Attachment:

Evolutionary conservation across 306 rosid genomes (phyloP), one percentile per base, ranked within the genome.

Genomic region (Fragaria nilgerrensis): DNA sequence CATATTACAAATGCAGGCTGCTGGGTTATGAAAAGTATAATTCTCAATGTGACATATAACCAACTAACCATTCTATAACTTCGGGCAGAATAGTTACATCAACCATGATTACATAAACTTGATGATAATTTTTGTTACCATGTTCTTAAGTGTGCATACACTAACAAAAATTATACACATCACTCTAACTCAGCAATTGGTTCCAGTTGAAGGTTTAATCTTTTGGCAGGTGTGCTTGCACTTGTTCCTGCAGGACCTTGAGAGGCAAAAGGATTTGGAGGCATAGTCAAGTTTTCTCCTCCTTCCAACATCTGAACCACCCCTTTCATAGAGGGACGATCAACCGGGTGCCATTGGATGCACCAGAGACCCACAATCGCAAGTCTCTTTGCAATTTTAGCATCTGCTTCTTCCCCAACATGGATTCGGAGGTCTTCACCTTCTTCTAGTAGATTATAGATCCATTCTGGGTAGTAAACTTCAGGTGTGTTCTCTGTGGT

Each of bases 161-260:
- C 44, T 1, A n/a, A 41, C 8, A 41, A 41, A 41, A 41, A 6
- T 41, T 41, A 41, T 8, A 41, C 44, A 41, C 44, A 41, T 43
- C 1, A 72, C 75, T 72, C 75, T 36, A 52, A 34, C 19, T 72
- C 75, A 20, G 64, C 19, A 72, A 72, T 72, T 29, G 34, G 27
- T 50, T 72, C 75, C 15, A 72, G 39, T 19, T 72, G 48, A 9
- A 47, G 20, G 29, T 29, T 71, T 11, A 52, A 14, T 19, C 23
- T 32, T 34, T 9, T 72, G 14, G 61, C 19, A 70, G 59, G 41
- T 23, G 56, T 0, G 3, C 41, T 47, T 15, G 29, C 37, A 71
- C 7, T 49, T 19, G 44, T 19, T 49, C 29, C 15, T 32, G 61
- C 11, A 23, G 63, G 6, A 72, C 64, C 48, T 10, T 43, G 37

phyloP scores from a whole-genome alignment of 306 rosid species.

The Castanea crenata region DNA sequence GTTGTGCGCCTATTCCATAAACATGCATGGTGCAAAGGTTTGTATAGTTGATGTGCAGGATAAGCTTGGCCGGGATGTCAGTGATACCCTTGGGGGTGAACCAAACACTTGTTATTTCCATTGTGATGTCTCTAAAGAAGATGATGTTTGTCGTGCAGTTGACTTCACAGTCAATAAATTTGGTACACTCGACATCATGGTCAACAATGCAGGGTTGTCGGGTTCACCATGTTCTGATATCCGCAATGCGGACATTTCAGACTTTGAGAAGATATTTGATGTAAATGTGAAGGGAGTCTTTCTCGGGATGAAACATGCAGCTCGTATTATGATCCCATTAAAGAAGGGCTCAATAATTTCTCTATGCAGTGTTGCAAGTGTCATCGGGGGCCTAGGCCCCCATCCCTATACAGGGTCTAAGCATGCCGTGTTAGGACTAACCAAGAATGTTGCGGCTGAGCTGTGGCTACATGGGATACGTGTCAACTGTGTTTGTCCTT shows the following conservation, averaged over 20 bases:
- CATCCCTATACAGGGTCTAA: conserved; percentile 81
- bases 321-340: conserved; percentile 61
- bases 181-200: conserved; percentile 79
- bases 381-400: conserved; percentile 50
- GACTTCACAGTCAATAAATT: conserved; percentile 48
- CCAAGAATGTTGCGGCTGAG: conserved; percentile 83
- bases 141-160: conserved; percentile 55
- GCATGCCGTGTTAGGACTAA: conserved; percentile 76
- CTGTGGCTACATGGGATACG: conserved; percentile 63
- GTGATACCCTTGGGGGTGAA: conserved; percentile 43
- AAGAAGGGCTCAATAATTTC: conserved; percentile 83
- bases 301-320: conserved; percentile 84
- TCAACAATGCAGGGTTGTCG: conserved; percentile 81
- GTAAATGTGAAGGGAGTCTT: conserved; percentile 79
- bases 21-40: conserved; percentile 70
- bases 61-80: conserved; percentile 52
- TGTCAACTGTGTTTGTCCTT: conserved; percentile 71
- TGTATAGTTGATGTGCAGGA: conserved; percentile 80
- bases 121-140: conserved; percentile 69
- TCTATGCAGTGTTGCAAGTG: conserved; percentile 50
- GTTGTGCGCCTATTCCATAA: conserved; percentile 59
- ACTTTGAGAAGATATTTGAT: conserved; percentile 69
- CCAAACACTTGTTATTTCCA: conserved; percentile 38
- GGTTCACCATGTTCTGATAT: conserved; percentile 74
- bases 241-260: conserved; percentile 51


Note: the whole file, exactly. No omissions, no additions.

Evolutionary conservation across 306 rosid genomes (phyloP), one percentile per base, ranked within the genome.

Genomic region (Fragaria nilgerrensis): DNA sequence CATATTACAAATGCAGGCTGCTGGGTTATGAAAAGTATAATTCTCAATGTGACATATAACCAACTAACCATTCTATAACTTCGGGCAGAATAGTTACATCAACCATGATTACATAAACTTGATGATAATTTTTGTTACCATGTTCTTAAGTGTGCATACACTAACAAAAATTATACACATCACTCTAACTCAGCAATTGGTTCCAGTTGAAGGTTTAATCTTTTGGCAGGTGTGCTTGCACTTGTTCCTGCAGGACCTTGAGAGGCAAAAGGATTTGGAGGCATAGTCAAGTTTTCTCCTCCTTCCAACATCTGAACCACCCCTTTCATAGAGGGACGATCAACCGGGTGCCATTGGATGCACCAGAGACCCACAATCGCAAGTCTCTTTGCAATTTTAGCATCTGCTTCTTCCCCAACATGGATTCGGAGGTCTTCACCTTCTTCTAGTAGATTATAGATCCATTCTGGGTAGTAAACTTCAGGTGTGTTCTCTGTGGT

Each of bases 161-260:
- C 44, T 1, A n/a, A 41, C 8, A 41, A 41, A 41, A 41, A 6
- T 41, T 41, A 41, T 8, A 41, C 44, A 41, C 44, A 41, T 43
- C 1, A 72, C 75, T 72, C 75, T 36, A 52, A 34, C 19, T 72
- C 75, A 20, G 64, C 19, A 72, A 72, T 72, T 29, G 34, G 27
- T 50, T 72, C 75, C 15, A 72, G 39, T 19, T 72, G 48, A 9
- A 47, G 20, G 29, T 29, T 71, T 11, A 52, A 14, T 19, C 23
- T 32, T 34, T 9, T 72, G 14, G 61, C 19, A 70, G 59, G 41
- T 23, G 56, T 0, G 3, C 41, T 47, T 15, G 29, C 37, A 71
- C 7, T 49, T 19, G 44, T 19, T 49, C 29, C 15, T 32, G 61
- C 11, A 23, G 63, G 6, A 72, C 64, C 48, T 10, T 43, G 37

phyloP scores from a whole-genome alignment of 306 rosid species.

The Castanea crenata region DNA sequence GTTGTGCGCCTATTCCATAAACATGCATGGTGCAAAGGTTTGTATAGTTGATGTGCAGGATAAGCTTGGCCGGGATGTCAGTGATACCCTTGGGGGTGAACCAAACACTTGTTATTTCCATTGTGATGTCTCTAAAGAAGATGATGTTTGTCGTGCAGTTGACTTCACAGTCAATAAATTTGGTACACTCGACATCATGGTCAACAATGCAGGGTTGTCGGGTTCACCATGTTCTGATATCCGCAATGCGGACATTTCAGACTTTGAGAAGATATTTGATGTAAATGTGAAGGGAGTCTTTCTCGGGATGAAACATGCAGCTCGTATTATGATCCCATTAAAGAAGGGCTCAATAATTTCTCTATGCAGTGTTGCAAGTGTCATCGGGGGCCTAGGCCCCCATCCCTATACAGGGTCTAAGCATGCCGTGTTAGGACTAACCAAGAATGTTGCGGCTGAGCTGTGGCTACATGGGATACGTGTCAACTGTGTTTGTCCTT shows the following conservation, averaged over 20 bases:
- CATCCCTATACAGGGTCTAA: conserved; percentile 81
- bases 321-340: conserved; percentile 61
- bases 181-200: conserved; percentile 79
- bases 381-400: conserved; percentile 50
- GACTTCACAGTCAATAAATT: conserved; percentile 48
- CCAAGAATGTTGCGGCTGAG: conserved; percentile 83
- bases 141-160: conserved; percentile 55
- GCATGCCGTGTTAGGACTAA: conserved; percentile 76
- CTGTGGCTACATGGGATACG: conserved; percentile 63
- GTGATACCCTTGGGGGTGAA: conserved; percentile 43
- AAGAAGGGCTCAATAATTTC: conserved; percentile 83
- bases 301-320: conserved; percentile 84
- TCAACAATGCAGGGTTGTCG: conserved; percentile 81
- GTAAATGTGAAGGGAGTCTT: conserved; percentile 79
- bases 21-40: conserved; percentile 70
- bases 61-80: conserved; percentile 52
- TGTCAACTGTGTTTGTCCTT: conserved; percentile 71
- TGTATAGTTGATGTGCAGGA: conserved; percentile 80
- bases 121-140: conserved; percentile 69
- TCTATGCAGTGTTGCAAGTG: conserved; percentile 50
- GTTGTGCGCCTATTCCATAA: conserved; percentile 59
- ACTTTGAGAAGATATTTGAT: conserved; percentile 69
- CCAAACACTTGTTATTTCCA: conserved; percentile 38
- GGTTCACCATGTTCTGATAT: conserved; percentile 74
- bases 241-260: conserved; percentile 51